- The Washington Times - Monday, March 28, 2005

U.S. growers

seek extra hives

WEST PALM BEACH, Fla. — More than $15 billion in U.S. crops rides each year on the tiny legs of an insect.

The honeybee is the major carrier of pollen for seeded fruits and just about anything that grows on a vine — in other words, everything from apples to zucchini.

“If honeybees ceased to exist, two-thirds of the citrus, all of the watermelons, the blueberries, strawberries, pecans and beans would disappear,” said Jerry Hayes, chief of apiary inspection with the state’s Division of Plant Industry.

But now it’s the bee that is disappearing.

Under attack from a Southeast Asian parasite, vast numbers of the creatures are dying off, worried industry experts say. More than 50 percent of the bees in California, critical to the success of the state’s almond crop, have died in the past six months. Frantic growers there have sent out the call around the world, including to Florida, for hives.

It’s not only California that’s suffering the ravages of the determined pest. Researchers say as many as 40 percent to 60 percent of the bees nationwide have perished during the same six-month period.

“It’s the biggest crisis that has ever faced the U.S. beekeeping industry,” said Laurence Cutts, president of the Florida State Beekeepers Association and a retired apiary inspector with the state Department of Agriculture.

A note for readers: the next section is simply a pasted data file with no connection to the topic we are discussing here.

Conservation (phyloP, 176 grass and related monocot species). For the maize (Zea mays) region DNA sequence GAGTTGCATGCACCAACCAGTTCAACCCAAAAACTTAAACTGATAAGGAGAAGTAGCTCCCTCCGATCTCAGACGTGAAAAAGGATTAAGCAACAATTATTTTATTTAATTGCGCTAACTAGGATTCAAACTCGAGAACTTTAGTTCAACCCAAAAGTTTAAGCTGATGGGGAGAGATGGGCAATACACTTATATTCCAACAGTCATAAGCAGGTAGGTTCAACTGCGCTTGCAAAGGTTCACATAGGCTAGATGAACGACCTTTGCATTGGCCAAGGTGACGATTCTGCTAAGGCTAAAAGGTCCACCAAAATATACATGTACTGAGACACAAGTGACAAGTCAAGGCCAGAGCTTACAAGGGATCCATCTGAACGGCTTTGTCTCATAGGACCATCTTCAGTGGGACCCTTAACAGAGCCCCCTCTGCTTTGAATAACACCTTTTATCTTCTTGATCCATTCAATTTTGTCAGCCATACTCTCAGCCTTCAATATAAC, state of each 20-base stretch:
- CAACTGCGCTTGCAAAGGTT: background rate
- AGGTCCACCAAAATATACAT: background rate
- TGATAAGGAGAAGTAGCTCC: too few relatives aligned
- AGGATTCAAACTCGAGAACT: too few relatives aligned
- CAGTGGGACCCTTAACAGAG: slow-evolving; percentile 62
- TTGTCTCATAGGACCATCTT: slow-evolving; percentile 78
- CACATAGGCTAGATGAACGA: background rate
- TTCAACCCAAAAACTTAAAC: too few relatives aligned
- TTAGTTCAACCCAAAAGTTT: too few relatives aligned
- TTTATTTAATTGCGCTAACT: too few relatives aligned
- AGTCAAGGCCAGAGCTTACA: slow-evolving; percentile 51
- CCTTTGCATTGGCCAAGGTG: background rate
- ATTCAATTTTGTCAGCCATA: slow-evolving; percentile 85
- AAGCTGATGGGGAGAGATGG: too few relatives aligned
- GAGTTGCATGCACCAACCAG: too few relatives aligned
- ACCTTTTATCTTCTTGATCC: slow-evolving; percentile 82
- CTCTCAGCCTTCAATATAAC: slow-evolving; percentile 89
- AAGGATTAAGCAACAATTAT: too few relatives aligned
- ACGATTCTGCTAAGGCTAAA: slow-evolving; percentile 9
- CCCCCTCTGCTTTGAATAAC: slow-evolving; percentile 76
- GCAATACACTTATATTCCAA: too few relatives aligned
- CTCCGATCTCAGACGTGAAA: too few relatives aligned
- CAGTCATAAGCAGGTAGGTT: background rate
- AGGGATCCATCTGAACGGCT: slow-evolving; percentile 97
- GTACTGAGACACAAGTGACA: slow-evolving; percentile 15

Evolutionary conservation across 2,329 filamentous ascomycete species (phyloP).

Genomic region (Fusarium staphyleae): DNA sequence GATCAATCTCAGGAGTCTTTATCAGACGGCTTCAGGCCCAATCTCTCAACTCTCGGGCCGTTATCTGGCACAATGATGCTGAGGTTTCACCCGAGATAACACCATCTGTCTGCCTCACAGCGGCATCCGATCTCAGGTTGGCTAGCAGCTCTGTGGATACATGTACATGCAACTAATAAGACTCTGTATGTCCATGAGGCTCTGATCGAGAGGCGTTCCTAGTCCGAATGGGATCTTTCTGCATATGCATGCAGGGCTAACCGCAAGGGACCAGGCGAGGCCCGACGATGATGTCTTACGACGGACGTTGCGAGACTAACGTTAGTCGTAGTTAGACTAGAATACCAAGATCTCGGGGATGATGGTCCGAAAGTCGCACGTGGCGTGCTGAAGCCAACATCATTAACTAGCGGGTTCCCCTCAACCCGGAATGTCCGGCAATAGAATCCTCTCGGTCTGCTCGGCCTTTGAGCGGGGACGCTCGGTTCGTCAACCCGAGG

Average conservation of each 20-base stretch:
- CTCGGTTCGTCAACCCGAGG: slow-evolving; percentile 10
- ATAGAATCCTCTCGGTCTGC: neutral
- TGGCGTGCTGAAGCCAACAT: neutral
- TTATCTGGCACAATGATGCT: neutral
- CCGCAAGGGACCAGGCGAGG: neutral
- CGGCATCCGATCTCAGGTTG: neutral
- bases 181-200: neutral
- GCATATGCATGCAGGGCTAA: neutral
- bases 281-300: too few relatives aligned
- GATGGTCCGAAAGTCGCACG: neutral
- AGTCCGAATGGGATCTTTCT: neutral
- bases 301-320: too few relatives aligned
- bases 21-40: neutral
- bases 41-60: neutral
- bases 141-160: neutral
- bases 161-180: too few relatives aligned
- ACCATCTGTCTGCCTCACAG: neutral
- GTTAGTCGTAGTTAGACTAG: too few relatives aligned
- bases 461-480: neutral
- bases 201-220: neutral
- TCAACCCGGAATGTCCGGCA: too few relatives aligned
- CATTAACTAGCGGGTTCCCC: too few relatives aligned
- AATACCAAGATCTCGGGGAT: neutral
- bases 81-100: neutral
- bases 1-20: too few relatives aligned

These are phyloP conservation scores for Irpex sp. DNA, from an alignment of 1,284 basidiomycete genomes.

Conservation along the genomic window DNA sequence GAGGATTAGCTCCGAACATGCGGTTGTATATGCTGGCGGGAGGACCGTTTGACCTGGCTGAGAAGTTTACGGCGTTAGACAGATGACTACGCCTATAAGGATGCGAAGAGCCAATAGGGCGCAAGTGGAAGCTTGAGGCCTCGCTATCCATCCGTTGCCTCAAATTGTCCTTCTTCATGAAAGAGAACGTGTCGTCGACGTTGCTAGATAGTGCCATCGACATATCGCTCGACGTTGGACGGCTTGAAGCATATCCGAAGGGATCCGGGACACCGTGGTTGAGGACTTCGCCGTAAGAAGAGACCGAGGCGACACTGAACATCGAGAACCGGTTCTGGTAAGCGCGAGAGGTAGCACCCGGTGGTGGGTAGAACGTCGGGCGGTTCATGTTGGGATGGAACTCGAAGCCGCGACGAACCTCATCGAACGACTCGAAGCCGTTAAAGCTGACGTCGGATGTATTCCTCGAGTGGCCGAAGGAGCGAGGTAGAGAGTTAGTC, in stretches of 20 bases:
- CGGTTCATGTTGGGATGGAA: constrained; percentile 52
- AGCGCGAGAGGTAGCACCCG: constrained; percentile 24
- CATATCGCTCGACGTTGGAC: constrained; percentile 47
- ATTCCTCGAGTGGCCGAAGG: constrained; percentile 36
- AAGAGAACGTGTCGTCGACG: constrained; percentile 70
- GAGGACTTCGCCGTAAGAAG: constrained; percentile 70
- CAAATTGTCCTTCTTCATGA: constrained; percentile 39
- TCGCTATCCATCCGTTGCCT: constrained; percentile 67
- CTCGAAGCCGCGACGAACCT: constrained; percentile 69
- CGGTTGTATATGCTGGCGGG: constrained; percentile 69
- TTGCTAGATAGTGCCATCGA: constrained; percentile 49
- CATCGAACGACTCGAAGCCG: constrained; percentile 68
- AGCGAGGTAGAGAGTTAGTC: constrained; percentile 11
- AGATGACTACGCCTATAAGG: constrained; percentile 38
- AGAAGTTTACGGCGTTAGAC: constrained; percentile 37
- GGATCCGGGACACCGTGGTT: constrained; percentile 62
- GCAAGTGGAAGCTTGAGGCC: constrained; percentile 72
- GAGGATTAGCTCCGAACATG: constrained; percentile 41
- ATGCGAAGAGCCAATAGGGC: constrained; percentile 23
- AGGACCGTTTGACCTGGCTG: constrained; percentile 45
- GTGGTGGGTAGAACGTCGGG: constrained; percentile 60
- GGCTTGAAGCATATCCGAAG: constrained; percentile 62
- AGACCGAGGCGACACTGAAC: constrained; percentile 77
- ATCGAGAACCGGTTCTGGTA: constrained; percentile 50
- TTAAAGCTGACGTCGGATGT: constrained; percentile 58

Mr. Cutts lost two-thirds of his own beehives to the predator, an eight-legged animal no bigger than a grain of salt that attaches itself to a bee and sucks its internal fluids out — slowly.

It’s called the varroa mite, and it’s been in the United States since 1986, when it first showed up in Florida. But only in the past year has the pace of devastation increased. An entire hive can be wiped out within less than a year as the parasites — colloquially known as “vampire mites” — lodge in a hive and begin to reproduce.

“The varroa mites have become resistant to the chemicals we use to kill them,” said beekeeper Mark McCoy. “They need to come up with something that is going to work.”

Beekeepers from across the country and as far away as Australia have responded to California’s need for an additional 400,000 hives.

Apple growers in Virginia normally call on their own state’s beekeepers for pollination help, but not this year, said Troy Fore, executive director of the 1,200-member American Beekeeping Federation Inc., based in Jesup, Ga.

“Now those apple growers have also turned to Florida beekeepers to provide pollination because they have lost bees in Virginia to the mite,” Mr. Fore said.

But Florida needs its bees, and some industry observers suggest that it might already have given away too many.

“I really think you will see a crunch here in Florida in a couple of months,” said David Hackenberg, who operates hives in Dade City, Fla., and Lewisburg, Pa. “A lot of guys have lost a lot of bees. The watermelon guys are just starting, and they are already scrambling for bees.”

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